Emma Hart: Mamma Mia! at Whitechapel Gallery
Entering the space at London-based artist Emma Hart’s new show at Whitechapel Gallery, Mamma Mia!, is like stepping into another world – or rather a serene universe of ceramic planets, like ethereal pods projecting light. As if in a celestial chapel, the pieces resemble sacred effigies, almost alive, about to break free with emotion, or give birth.
The sixth edition winner of the Max Mara Art Prize for Women, Hart’s new exhibit combines multidisciplinary media with ceramic clay sculptures, presenting with wit and perceptiveness explorations of how feeling and experience are interpreted, or misinterpreted. The pieces produce lamp-like light circles below them, as explained by the artist: “the heads…cast pools of light on the floor in the form of speech bubbles as though they were conversing”. Suggesting various emotional states such as paranoia, fear and rage, the works seem to be probing deep-seated internal psychological motivations and patterns of behaviour. Originally a photographer and videographer, the artist has stated that she has found the camera to be frustratingly inaccurate, while clay is immediate.
Upon close inspection, each pod, or lamp, is a kind of macrocosm unto itself, expressing different aspects of the feminine psyche. With gorgeous ceramic shells, the interiors are painted with various symbolic motifs, touching on the perhaps more secret elements of the female experience, such as envy. I Want What You’ve Got, Even When I Am Asleep (2017) depicts seemingly textile design-inspired images of green women shackled by Venus flytraps with green eyes hovering over them, watching. I,I,I portrays faces with teardrops all uttering only one word, “I”, as if to represent our isolation within ourselves, a human tendency to perceive life through prisms of narcissism and the pain of our separateness. Other works display variations of sly comments on womanhood, such as converging curves, mutations of McDonald’s arches into pink breasts – hinting at the commercialisation of femininity as well as prosaic banality in motherhood – or a red-splashed interior with hands holding eggs, appearing to be about menstruation and fertility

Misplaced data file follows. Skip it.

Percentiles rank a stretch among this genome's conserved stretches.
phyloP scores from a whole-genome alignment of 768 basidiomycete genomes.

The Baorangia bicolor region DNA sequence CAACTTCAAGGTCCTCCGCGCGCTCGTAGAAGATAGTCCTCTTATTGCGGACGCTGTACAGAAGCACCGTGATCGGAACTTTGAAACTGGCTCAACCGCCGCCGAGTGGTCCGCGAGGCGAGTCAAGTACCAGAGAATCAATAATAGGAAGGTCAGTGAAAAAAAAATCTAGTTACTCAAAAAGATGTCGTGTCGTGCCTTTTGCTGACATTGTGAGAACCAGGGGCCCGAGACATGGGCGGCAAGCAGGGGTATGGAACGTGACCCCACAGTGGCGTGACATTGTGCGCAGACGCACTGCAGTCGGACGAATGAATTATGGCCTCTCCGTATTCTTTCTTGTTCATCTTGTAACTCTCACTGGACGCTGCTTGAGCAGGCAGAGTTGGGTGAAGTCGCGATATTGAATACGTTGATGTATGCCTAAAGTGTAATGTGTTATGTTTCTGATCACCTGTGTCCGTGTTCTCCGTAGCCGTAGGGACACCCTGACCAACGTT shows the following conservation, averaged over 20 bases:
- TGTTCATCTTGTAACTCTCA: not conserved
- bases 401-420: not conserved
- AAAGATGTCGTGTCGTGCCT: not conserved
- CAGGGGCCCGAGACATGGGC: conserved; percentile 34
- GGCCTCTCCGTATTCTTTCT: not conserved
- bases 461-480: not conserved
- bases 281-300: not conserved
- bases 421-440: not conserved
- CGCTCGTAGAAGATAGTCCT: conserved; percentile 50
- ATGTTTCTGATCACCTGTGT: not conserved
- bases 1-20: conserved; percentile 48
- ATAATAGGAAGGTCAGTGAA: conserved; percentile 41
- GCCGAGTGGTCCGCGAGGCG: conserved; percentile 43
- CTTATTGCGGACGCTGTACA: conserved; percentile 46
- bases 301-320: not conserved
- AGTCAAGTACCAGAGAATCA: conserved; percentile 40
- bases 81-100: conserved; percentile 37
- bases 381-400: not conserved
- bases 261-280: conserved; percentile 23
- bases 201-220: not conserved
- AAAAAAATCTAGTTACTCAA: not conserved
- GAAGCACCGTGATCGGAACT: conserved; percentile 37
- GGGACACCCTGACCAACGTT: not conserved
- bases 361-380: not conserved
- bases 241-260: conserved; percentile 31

Viewing Emma Hart’s Mamma Mia! is a kind of foray into an alternate world, a spiritual meditation – enlightening, moving and yet also humorous, like a tongue-in-cheek “comic book” playing with ideas. The work is fun, but also deeply thought-provoking and transcendent.
Emma Hart: Mamma Mia! is at Whitechapel Gallery from 12th July until 3rd September 2017. For further information visit here.